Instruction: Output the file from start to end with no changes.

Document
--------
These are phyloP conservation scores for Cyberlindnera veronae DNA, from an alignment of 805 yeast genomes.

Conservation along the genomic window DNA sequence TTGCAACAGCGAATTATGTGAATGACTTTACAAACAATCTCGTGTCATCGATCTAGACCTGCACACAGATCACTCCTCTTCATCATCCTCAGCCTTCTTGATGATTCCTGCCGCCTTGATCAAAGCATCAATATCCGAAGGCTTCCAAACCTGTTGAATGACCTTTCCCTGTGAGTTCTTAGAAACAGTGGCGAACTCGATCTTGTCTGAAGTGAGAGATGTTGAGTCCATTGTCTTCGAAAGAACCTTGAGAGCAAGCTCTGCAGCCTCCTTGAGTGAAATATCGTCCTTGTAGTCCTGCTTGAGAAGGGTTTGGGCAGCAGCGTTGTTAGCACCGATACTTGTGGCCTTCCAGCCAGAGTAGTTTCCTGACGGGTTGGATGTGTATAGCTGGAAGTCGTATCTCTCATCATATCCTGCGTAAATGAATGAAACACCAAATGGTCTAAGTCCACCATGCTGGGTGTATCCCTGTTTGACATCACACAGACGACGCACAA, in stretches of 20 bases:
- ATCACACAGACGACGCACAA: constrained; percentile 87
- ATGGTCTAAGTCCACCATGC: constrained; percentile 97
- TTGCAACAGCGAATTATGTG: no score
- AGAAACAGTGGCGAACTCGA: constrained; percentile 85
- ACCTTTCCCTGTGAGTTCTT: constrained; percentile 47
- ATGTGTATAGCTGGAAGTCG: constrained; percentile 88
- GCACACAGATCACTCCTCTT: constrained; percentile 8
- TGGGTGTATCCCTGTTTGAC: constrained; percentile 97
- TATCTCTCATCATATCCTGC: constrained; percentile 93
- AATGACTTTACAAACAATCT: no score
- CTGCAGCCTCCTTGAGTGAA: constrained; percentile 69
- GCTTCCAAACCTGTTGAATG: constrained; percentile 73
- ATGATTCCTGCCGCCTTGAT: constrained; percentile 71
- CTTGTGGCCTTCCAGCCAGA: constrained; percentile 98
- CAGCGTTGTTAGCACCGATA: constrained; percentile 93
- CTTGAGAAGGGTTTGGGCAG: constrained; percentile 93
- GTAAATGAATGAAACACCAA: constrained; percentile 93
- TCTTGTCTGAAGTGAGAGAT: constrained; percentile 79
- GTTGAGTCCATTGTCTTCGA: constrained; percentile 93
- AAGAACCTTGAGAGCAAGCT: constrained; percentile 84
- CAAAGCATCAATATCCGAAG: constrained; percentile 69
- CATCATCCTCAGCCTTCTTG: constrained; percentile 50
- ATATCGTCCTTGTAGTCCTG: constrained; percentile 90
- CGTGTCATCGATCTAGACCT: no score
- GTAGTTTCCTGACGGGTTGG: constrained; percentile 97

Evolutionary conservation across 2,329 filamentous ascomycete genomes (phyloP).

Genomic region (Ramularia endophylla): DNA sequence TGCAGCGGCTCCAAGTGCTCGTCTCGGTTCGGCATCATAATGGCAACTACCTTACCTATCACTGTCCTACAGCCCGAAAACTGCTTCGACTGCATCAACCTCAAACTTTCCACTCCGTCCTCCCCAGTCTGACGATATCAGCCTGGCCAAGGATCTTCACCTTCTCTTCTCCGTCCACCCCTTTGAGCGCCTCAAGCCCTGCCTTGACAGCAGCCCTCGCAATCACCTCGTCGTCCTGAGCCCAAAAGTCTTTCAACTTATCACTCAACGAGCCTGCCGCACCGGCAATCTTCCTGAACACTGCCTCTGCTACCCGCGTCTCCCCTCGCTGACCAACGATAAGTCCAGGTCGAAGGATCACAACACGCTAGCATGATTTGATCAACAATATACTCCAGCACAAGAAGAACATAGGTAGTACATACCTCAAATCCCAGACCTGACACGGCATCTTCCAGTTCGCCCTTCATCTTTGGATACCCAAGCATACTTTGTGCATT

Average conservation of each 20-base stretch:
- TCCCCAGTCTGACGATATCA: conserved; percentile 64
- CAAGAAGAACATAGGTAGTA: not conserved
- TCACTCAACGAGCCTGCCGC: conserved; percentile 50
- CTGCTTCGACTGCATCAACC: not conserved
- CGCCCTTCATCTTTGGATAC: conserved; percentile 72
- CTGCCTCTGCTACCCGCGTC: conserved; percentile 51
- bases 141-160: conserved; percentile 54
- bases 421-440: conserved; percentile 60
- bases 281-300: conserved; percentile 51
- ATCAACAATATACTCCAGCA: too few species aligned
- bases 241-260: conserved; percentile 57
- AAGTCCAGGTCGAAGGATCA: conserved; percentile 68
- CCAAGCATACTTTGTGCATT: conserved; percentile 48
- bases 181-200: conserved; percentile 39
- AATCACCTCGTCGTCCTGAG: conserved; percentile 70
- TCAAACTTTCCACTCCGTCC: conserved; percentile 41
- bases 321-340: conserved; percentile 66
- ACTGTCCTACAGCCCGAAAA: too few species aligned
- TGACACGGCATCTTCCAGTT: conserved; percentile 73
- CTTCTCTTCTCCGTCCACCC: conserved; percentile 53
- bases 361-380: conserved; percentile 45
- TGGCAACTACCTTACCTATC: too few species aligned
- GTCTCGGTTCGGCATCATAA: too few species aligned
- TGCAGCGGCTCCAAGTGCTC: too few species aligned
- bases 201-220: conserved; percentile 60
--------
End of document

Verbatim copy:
These are phyloP conservation scores for Cyberlindnera veronae DNA, from an alignment of 805 yeast genomes.

Conservation along the genomic window DNA sequence TTGCAACAGCGAATTATGTGAATGACTTTACAAACAATCTCGTGTCATCGATCTAGACCTGCACACAGATCACTCCTCTTCATCATCCTCAGCCTTCTTGATGATTCCTGCCGCCTTGATCAAAGCATCAATATCCGAAGGCTTCCAAACCTGTTGAATGACCTTTCCCTGTGAGTTCTTAGAAACAGTGGCGAACTCGATCTTGTCTGAAGTGAGAGATGTTGAGTCCATTGTCTTCGAAAGAACCTTGAGAGCAAGCTCTGCAGCCTCCTTGAGTGAAATATCGTCCTTGTAGTCCTGCTTGAGAAGGGTTTGGGCAGCAGCGTTGTTAGCACCGATACTTGTGGCCTTCCAGCCAGAGTAGTTTCCTGACGGGTTGGATGTGTATAGCTGGAAGTCGTATCTCTCATCATATCCTGCGTAAATGAATGAAACACCAAATGGTCTAAGTCCACCATGCTGGGTGTATCCCTGTTTGACATCACACAGACGACGCACAA, in stretches of 20 bases:
- ATCACACAGACGACGCACAA: constrained; percentile 87
- ATGGTCTAAGTCCACCATGC: constrained; percentile 97
- TTGCAACAGCGAATTATGTG: no score
- AGAAACAGTGGCGAACTCGA: constrained; percentile 85
- ACCTTTCCCTGTGAGTTCTT: constrained; percentile 47
- ATGTGTATAGCTGGAAGTCG: constrained; percentile 88
- GCACACAGATCACTCCTCTT: constrained; percentile 8
- TGGGTGTATCCCTGTTTGAC: constrained; percentile 97
- TATCTCTCATCATATCCTGC: constrained; percentile 93
- AATGACTTTACAAACAATCT: no score
- CTGCAGCCTCCTTGAGTGAA: constrained; percentile 69
- GCTTCCAAACCTGTTGAATG: constrained; percentile 73
- ATGATTCCTGCCGCCTTGAT: constrained; percentile 71
- CTTGTGGCCTTCCAGCCAGA: constrained; percentile 98
- CAGCGTTGTTAGCACCGATA: constrained; percentile 93
- CTTGAGAAGGGTTTGGGCAG: constrained; percentile 93
- GTAAATGAATGAAACACCAA: constrained; percentile 93
- TCTTGTCTGAAGTGAGAGAT: constrained; percentile 79
- GTTGAGTCCATTGTCTTCGA: constrained; percentile 93
- AAGAACCTTGAGAGCAAGCT: constrained; percentile 84
- CAAAGCATCAATATCCGAAG: constrained; percentile 69
- CATCATCCTCAGCCTTCTTG: constrained; percentile 50
- ATATCGTCCTTGTAGTCCTG: constrained; percentile 90
- CGTGTCATCGATCTAGACCT: no score
- GTAGTTTCCTGACGGGTTGG: constrained; percentile 97

Evolutionary conservation across 2,329 filamentous ascomycete genomes (phyloP).

Genomic region (Ramularia endophylla): DNA sequence TGCAGCGGCTCCAAGTGCTCGTCTCGGTTCGGCATCATAATGGCAACTACCTTACCTATCACTGTCCTACAGCCCGAAAACTGCTTCGACTGCATCAACCTCAAACTTTCCACTCCGTCCTCCCCAGTCTGACGATATCAGCCTGGCCAAGGATCTTCACCTTCTCTTCTCCGTCCACCCCTTTGAGCGCCTCAAGCCCTGCCTTGACAGCAGCCCTCGCAATCACCTCGTCGTCCTGAGCCCAAAAGTCTTTCAACTTATCACTCAACGAGCCTGCCGCACCGGCAATCTTCCTGAACACTGCCTCTGCTACCCGCGTCTCCCCTCGCTGACCAACGATAAGTCCAGGTCGAAGGATCACAACACGCTAGCATGATTTGATCAACAATATACTCCAGCACAAGAAGAACATAGGTAGTACATACCTCAAATCCCAGACCTGACACGGCATCTTCCAGTTCGCCCTTCATCTTTGGATACCCAAGCATACTTTGTGCATT

Average conservation of each 20-base stretch:
- TCCCCAGTCTGACGATATCA: conserved; percentile 64
- CAAGAAGAACATAGGTAGTA: not conserved
- TCACTCAACGAGCCTGCCGC: conserved; percentile 50
- CTGCTTCGACTGCATCAACC: not conserved
- CGCCCTTCATCTTTGGATAC: conserved; percentile 72
- CTGCCTCTGCTACCCGCGTC: conserved; percentile 51
- bases 141-160: conserved; percentile 54
- bases 421-440: conserved; percentile 60
- bases 281-300: conserved; percentile 51
- ATCAACAATATACTCCAGCA: too few species aligned
- bases 241-260: conserved; percentile 57
- AAGTCCAGGTCGAAGGATCA: conserved; percentile 68
- CCAAGCATACTTTGTGCATT: conserved; percentile 48
- bases 181-200: conserved; percentile 39
- AATCACCTCGTCGTCCTGAG: conserved; percentile 70
- TCAAACTTTCCACTCCGTCC: conserved; percentile 41
- bases 321-340: conserved; percentile 66
- ACTGTCCTACAGCCCGAAAA: too few species aligned
- TGACACGGCATCTTCCAGTT: conserved; percentile 73
- CTTCTCTTCTCCGTCCACCC: conserved; percentile 53
- bases 361-380: conserved; percentile 45
- TGGCAACTACCTTACCTATC: too few species aligned
- GTCTCGGTTCGGCATCATAA: too few species aligned
- TGCAGCGGCTCCAAGTGCTC: too few species aligned
- bases 201-220: conserved; percentile 60